What Is Micah 6: 1-8?

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Micah 6:1-8 from a literary prospective: As a entity, the book of Micah is a compilation of prophetic messages that were delivered by the prophet Micah. As a book it is arranged into a pattern of sections that alternate between judgement and salvation with there being three cycles of these two actions with Micah 6:1-8 falling into the section of “judgement” (Childs 431). Micah chapter six can be divided into two sections with two different oracle type portions, with the first portion, the portion that I will be writing about, being verses 1-8 with the Covenant dispute and the second section, verses 9-16, bringing about a call to attention. As a minor prophet, Micah as a book, falls into the prophetic genre of Biblical literature, as …show more content…
(Bailey and Barker 108). God invites the mountains and the hills and other inanimate objects as witnesses due to their roles as witnesses to the covenant, the mountains have been associated before in the Old Testament as "closer" to God due to the proximity to heaven, such as Mount Sinai where Moses received the gift of the Ten Commandments from God and the imagery in the New Testament when Jesus delivers the Beatitudes on the Mount. Ezekiel 36 also makes references to the use of mountains as witnesses or listeners, when the "Son of man" is told to prophesy to the mountains of Israel. In the second verse God also presents His dispute with Israel as He asks these witnesses who listened to Israel's case to also listen to His own accusation, however, the verb that is used implies a pleading and an appeal to reason to show that He is speaking in love and not anger (Kelley …show more content…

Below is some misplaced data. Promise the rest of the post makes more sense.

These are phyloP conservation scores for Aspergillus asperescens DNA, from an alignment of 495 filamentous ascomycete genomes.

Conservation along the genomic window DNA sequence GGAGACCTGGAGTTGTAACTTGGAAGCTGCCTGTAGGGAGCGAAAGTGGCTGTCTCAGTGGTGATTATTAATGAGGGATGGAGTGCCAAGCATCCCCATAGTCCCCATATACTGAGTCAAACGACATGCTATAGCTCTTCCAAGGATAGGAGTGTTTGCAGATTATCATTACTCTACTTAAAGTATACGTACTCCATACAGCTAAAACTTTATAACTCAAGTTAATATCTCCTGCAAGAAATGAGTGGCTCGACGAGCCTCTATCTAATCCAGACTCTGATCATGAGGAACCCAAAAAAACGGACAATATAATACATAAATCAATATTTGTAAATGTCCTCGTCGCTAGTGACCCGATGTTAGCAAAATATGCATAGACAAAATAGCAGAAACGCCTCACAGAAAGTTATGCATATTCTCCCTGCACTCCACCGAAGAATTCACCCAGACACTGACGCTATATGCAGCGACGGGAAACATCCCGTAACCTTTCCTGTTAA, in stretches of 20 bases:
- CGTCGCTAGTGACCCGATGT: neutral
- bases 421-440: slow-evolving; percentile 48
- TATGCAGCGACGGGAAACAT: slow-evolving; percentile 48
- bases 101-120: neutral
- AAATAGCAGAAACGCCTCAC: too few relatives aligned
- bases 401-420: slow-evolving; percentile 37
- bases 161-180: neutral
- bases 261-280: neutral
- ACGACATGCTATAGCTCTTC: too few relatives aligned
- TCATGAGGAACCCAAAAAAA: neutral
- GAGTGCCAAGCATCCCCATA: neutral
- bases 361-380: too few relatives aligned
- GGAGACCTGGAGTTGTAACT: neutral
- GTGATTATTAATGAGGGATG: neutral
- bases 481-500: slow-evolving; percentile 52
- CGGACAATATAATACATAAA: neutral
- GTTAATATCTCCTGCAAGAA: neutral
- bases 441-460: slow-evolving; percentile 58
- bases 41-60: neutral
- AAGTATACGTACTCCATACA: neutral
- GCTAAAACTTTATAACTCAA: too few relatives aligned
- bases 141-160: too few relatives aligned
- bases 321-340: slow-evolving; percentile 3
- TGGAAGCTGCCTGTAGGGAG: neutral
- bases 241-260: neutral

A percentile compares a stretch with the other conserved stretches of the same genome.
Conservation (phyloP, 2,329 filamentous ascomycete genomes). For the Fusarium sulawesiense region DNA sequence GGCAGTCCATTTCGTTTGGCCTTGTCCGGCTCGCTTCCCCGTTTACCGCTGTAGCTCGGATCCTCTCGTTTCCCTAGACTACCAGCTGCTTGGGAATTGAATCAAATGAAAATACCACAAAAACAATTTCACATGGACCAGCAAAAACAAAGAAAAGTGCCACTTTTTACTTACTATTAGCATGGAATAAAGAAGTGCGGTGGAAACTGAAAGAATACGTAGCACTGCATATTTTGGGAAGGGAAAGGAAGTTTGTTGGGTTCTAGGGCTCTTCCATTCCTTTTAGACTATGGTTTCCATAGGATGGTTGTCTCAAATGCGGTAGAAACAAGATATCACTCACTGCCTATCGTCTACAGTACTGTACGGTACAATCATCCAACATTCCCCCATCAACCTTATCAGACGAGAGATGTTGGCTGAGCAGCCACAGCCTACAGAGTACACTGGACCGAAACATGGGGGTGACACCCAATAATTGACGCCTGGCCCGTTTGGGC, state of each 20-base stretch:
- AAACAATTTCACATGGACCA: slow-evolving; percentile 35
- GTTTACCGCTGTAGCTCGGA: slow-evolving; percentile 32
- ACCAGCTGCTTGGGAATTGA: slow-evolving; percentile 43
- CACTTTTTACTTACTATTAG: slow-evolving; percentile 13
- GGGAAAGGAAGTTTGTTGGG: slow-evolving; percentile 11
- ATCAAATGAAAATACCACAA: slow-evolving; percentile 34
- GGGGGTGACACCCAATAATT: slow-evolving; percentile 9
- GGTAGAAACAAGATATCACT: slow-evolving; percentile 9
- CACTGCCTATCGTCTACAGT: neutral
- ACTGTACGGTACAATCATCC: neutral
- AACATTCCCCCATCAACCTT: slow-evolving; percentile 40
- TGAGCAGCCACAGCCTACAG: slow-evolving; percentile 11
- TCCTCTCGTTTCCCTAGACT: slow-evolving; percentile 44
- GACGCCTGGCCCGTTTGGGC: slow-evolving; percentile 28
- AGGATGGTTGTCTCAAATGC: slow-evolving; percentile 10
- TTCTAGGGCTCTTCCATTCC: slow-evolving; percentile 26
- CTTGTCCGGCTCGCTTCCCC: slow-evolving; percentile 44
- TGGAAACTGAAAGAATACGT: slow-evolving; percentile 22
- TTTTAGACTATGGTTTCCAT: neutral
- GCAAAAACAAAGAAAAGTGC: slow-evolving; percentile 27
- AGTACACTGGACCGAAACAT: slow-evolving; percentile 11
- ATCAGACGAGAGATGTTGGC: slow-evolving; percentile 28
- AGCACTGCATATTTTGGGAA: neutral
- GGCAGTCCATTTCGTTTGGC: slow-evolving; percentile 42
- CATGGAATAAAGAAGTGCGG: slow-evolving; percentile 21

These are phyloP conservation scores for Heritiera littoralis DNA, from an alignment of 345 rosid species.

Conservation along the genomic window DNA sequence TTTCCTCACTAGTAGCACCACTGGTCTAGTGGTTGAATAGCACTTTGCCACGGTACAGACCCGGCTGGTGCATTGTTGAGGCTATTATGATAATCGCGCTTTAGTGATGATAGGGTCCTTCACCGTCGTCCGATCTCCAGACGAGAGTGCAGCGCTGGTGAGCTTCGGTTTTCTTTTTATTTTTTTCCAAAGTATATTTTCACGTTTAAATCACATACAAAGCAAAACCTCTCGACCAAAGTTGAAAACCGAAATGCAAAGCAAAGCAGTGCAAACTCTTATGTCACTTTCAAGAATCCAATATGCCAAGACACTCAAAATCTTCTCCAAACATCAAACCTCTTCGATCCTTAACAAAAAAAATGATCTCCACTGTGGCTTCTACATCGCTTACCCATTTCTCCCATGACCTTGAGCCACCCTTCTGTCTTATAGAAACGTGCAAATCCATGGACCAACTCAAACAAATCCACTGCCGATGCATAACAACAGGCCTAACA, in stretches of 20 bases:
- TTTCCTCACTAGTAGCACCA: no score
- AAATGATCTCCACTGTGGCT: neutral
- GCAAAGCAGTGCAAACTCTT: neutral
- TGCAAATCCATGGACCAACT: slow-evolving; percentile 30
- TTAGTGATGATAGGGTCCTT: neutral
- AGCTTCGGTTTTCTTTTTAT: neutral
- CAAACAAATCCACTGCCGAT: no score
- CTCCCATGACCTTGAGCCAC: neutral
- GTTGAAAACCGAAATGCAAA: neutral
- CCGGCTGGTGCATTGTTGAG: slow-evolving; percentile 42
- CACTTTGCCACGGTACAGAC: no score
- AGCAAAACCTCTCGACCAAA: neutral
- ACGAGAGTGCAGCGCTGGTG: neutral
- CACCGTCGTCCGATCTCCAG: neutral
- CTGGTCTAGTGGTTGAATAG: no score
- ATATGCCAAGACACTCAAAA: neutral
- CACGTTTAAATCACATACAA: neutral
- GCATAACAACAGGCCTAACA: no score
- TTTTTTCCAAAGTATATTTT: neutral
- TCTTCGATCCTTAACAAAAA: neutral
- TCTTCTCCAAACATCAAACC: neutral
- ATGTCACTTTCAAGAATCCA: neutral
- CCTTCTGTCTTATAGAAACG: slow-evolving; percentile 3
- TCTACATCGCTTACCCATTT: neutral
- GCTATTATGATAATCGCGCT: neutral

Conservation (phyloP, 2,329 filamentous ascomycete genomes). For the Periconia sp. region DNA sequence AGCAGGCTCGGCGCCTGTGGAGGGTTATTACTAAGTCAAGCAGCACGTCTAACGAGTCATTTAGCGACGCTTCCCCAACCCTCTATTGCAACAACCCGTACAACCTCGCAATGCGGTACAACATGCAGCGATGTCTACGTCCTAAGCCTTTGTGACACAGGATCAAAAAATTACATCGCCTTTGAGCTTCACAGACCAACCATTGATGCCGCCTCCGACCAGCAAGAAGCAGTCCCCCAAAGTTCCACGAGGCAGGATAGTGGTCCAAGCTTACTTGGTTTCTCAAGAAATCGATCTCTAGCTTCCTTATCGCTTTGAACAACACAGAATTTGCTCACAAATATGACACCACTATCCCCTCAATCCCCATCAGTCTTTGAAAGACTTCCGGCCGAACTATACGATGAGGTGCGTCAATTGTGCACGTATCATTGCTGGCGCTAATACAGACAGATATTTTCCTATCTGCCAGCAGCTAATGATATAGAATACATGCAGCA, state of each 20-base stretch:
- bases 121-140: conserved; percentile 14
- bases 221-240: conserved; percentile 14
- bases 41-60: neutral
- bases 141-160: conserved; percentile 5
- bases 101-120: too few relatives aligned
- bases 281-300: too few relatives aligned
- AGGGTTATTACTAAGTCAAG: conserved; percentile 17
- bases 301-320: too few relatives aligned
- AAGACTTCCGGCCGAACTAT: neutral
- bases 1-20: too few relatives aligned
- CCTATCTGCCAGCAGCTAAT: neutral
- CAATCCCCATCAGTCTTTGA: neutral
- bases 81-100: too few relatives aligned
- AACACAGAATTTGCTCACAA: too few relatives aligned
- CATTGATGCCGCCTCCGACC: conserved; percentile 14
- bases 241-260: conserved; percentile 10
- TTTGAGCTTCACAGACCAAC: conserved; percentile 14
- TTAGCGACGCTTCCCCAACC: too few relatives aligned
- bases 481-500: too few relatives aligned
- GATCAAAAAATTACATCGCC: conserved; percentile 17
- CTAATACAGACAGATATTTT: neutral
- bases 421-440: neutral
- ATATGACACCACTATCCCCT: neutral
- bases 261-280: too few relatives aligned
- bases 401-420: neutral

God asks his people to give an explanation to the witnesses and tell them why they have sinned and what God has done to make them tired of Him. Although God asks what He has done to them it was God who should be wearied of man, it is reminiscent in the book of Isaiah, when God says, “…you have not wearied yourselves for me, Israel.” (Isaiah 43:22b) implying in both places that the people may have becoming tired of God despite His great faithfulness and constant deliverance towards them. Man continues to be unfaithful to God and His covenant and continues to sin, yet God continues to be faithful and compassionate. In verses three, God begins to present His case against the people, using language of rebuke intertwined with tenderness. He asks questions about what he has done to "burden" His people, questions that are reminiscent of Jeremiah 2:5 when God asks His people what wrong their ancestors found in Him that they went away from

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